Many of us are far too quick to enter into agreements without paying close enough attention to their terms. The folly of this laissez faire approach becomes all too clear when things go wrong and we are surprised to find ourselves at the wrong end of the bargain.
It is at this point that we are reminded of the principle of South African law to the effect that a contracting party is bound by the terms of any contract which has been concluded by him/her. The correct time to complain about a contractual term is before the conclusion of the deal, and not later when the effects of this term are felt.
Our courts recognize that people’s right to freedom of contract should be respected and that this entails giving effect to the terms of agreements reached between the parties, even if these terms are onerous or prejudicial to the interests of one of the parties. We are free to agree to any terms, as long as these are not unlawful. Having agreed to a set of terms, we must be held to this bargain. Our law has also always recognised that, notwithstanding the aforesaid principle, effect ought not to be given to contractual terms which are contrary to public policy. The effect of the new Constitution of South Africa has been, inter alia, to flesh out the meaning of “public policy”. In short if a clause constitutes an unwarranted infringement of a right guaranteed in terms of the Bill of Rights, that clause may be susceptible to attack on the basis that it is contrary to public policy.
The approach of our courts is to conduct an enquiry where the first question is: Is the contractual clause in question per se contrary to public policy? If the answer is in the affirmative then the enquiry need not go any further - the clause is invalid. A contractual term may appear innocuous but its effect in particular circumstances may well offend public interest. Therefore, even if the first question is answered in the negative, the enquiry is not necessarily complete and a further question is posed, namely - Does the operation of the clause in the prevailing circumstances render it contrary to public policy?
In order to answer the questions relating to public policy regard must be taken of our Bill of Rights. One of the rights enshrined in the Bill of Rights is the right of access to our courts, which reads: “Everyone has the right to have any dispute that can be resolved by the application of law decided in a fair public hearing before a court or, where appropriate, another independent and impartial tribunal or forum.” This right is directed against a tendency for parties to take the law into their own hands.
Our courts are constantly working through a massive backlog of civil cases and legal process can drag on for years before any result is achieved. It is not surprising, therefore, that attempts are made to obviate the need to refer issues to the courts. For example, a company which repairs a motor vehicle or electronic equipment may seek the power to sell off the car or tv if the repair costs are not paid on time. A trucking company wants the right to sell off goods which it has transported, if its charges are not paid when due. Do contractual clauses which are aimed at allowing the repairer or transporter to auction goods without obtaining a court order, fall foul of public policy because they amount to an abuse of the right to access to our courts?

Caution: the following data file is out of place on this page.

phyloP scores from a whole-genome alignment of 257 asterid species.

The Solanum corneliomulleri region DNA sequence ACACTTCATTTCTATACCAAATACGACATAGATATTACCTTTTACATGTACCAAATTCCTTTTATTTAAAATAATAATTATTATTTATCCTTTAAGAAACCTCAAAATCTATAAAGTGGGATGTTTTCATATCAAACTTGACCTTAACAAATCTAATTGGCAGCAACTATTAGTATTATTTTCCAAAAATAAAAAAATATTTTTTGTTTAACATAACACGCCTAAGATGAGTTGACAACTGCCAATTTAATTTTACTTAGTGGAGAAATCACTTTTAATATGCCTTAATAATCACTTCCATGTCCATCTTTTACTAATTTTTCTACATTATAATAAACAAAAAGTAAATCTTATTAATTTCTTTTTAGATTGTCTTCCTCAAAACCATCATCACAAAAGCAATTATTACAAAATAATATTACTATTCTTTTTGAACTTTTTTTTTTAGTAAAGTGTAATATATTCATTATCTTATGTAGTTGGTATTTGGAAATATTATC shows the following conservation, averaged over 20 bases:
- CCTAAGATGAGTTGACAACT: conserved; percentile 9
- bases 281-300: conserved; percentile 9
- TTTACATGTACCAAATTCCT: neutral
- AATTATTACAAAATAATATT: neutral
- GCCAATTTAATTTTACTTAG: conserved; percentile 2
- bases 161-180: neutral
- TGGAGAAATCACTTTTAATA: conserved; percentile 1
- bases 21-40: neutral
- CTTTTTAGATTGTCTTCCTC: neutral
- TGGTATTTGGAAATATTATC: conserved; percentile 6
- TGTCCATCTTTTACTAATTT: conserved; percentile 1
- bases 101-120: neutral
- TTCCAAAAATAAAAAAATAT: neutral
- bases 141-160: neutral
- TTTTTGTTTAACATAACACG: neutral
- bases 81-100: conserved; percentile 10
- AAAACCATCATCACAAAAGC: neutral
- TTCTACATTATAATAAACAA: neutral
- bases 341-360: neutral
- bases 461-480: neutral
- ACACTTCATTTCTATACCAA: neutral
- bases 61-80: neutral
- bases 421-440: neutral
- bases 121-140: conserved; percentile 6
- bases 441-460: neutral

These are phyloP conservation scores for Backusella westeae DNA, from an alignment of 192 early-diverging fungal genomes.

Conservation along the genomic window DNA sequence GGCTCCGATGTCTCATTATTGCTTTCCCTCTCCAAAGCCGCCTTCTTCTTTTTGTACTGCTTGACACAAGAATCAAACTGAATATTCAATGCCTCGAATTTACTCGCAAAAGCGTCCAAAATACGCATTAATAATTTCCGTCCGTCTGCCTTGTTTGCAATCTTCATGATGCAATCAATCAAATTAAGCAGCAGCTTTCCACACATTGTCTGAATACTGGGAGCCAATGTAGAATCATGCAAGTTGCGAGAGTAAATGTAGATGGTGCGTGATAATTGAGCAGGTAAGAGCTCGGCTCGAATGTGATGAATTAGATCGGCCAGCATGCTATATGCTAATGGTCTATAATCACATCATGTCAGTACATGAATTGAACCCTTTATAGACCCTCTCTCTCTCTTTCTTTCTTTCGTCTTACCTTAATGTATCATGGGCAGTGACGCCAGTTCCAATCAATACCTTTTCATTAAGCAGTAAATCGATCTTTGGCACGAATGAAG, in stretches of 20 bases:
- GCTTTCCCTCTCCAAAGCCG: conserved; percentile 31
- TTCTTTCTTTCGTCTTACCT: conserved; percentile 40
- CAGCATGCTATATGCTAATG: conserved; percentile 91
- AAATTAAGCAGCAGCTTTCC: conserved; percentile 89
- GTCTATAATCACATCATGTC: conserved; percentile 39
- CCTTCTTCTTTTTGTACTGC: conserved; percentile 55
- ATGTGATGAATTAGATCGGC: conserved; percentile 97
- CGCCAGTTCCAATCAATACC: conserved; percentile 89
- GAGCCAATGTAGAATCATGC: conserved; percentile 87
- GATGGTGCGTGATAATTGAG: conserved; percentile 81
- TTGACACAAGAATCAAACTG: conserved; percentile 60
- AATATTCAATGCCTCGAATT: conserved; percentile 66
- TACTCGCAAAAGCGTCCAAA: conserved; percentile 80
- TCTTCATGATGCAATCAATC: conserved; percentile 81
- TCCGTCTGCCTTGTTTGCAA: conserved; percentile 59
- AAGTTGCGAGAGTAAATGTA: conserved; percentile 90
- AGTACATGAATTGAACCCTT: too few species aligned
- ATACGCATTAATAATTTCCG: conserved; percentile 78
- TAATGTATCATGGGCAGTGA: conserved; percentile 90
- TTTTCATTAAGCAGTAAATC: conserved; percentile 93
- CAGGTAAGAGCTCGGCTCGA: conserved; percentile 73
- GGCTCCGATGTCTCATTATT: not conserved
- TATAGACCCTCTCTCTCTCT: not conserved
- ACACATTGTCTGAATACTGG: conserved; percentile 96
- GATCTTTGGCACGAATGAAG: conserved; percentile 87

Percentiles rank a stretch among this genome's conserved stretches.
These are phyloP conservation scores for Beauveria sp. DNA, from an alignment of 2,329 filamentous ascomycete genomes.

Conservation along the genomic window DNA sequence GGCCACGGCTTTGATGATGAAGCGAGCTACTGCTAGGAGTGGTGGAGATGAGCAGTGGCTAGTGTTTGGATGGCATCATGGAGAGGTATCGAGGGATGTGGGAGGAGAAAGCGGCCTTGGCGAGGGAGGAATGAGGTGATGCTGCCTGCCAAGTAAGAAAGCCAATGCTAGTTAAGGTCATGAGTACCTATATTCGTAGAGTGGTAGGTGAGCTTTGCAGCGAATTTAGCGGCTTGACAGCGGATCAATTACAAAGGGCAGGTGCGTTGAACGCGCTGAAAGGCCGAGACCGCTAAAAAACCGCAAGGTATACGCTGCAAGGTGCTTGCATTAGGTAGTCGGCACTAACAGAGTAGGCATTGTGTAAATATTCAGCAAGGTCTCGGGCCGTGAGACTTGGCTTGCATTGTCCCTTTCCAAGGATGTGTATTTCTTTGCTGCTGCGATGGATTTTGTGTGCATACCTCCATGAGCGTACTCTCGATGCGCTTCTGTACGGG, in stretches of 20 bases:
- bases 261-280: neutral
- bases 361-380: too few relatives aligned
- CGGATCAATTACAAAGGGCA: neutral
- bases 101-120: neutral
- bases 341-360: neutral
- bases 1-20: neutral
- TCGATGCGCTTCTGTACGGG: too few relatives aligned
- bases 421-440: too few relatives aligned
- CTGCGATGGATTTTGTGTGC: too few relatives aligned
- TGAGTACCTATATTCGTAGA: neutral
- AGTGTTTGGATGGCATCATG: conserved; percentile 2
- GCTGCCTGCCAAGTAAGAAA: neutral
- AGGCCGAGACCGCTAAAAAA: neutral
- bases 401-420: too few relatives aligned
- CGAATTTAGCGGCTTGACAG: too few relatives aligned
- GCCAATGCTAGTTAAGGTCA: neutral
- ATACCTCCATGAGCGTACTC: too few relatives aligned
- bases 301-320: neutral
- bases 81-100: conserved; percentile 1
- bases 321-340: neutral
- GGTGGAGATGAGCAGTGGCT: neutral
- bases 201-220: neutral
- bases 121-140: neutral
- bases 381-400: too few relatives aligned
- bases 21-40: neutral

This argument was made in the case Juglal NO and Another v Shopright Checkers (Pty) Ltd t/a OK Franchise Division1 where the court analysed the contractual clause in question and concluded that it regulated the rights of the parties vis-á-vis each other but said nothing about ousting the authority of the courts or restricting the parties’ access to the courts or making a court application unnecessary before action could be taken to perfect the security contemplated in the clause. However, the court did say “That the respondent subjected the terms of the contract and its implementation to the intervention and oversight of the court takes much of the sting out of the appellant’s complaint about the arbitrary, unreasonable and oppressive nature of the contractual powers conferred on it.”
In other words, when considering the second leg of the test discussed above, the court was positively influenced by the fact that the appellant had sought the authority of the court before proceeding to sell the goods which represented his security, even though the clause did not necessarily compel the appellant to do so.
A clause which seeks to oust the jurisdiction of the court would be unconstitutional. If the clause does not prohibit an approach to the court or expressly make an application to court unnecessary, it is probably not, per se, contrary to public policy.
However, an attempt to sell the goods without first seeking court authorisation would often be found to be an infringement of the right of access to court which is enshrined in the Constitution. In other words it may be found to be contrary to public policy in its effect, especially where the debt is in dispute. It is in respect of the second leg of the test highlighted above, concerning the implementation of the clause in these circumstances, where such a clause may fail the test imposed by our new Constitution.